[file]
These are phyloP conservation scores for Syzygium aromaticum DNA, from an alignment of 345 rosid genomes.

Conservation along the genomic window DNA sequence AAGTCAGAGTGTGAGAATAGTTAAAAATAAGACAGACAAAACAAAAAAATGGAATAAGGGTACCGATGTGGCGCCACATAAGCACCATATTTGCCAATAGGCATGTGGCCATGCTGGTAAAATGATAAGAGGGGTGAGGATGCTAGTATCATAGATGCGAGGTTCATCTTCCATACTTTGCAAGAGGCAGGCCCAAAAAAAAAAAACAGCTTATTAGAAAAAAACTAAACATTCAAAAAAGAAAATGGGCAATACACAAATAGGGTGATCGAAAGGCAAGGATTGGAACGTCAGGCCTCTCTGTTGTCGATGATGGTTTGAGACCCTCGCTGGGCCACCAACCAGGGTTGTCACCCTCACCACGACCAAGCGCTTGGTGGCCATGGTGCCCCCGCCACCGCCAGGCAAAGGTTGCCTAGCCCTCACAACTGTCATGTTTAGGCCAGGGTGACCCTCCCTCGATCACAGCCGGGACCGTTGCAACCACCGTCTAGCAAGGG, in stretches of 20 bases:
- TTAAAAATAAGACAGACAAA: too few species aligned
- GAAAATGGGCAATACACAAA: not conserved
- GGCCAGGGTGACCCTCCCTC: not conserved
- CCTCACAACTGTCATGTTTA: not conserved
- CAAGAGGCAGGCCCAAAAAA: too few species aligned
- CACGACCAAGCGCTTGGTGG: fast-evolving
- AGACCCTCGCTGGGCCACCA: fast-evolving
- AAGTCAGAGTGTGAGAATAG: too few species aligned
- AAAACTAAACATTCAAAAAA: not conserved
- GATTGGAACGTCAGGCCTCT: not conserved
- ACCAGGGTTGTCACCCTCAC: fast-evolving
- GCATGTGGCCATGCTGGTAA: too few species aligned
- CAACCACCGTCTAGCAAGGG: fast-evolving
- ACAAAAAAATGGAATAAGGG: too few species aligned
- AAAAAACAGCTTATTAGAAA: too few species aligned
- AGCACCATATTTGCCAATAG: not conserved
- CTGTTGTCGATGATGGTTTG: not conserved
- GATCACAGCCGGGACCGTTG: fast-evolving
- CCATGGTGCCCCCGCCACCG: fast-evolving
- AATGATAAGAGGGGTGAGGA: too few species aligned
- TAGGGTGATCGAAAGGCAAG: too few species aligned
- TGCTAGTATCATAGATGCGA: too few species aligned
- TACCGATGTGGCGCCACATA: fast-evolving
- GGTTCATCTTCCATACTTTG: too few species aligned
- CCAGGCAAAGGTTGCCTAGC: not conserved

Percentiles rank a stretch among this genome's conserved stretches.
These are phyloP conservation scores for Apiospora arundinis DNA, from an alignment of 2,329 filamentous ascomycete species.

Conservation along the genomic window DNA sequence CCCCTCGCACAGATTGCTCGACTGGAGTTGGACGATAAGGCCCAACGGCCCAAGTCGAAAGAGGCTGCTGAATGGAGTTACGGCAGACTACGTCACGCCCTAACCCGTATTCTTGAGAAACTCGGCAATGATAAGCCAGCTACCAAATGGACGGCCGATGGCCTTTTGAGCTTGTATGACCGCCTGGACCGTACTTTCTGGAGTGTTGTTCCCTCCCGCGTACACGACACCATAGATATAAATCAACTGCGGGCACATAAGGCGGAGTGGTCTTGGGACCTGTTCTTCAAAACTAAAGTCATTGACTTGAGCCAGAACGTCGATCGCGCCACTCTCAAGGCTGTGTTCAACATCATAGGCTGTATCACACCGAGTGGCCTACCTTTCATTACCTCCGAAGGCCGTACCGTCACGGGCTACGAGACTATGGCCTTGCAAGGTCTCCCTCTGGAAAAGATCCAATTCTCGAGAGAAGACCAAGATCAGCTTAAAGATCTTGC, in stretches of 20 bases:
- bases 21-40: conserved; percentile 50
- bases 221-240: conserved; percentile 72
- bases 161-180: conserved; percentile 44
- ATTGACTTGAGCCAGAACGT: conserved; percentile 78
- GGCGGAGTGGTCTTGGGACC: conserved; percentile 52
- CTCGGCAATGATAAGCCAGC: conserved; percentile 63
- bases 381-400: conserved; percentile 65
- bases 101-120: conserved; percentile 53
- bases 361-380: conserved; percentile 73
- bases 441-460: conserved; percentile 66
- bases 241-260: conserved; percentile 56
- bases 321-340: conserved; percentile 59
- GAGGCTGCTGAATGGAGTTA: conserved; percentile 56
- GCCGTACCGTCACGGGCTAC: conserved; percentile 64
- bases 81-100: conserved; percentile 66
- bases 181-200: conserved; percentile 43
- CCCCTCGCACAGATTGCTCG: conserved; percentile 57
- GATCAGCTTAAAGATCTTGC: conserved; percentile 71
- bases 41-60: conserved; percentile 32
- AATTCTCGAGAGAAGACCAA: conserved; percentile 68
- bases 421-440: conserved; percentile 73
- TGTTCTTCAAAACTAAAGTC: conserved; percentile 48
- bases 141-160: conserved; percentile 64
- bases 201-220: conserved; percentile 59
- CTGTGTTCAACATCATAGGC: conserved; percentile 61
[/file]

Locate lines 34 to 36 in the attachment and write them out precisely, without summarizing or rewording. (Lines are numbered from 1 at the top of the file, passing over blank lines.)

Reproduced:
- ATTGACTTGAGCCAGAACGT: conserved; percentile 78
- GGCGGAGTGGTCTTGGGACC: conserved; percentile 52
- CTCGGCAATGATAAGCCAGC: conserved; percentile 63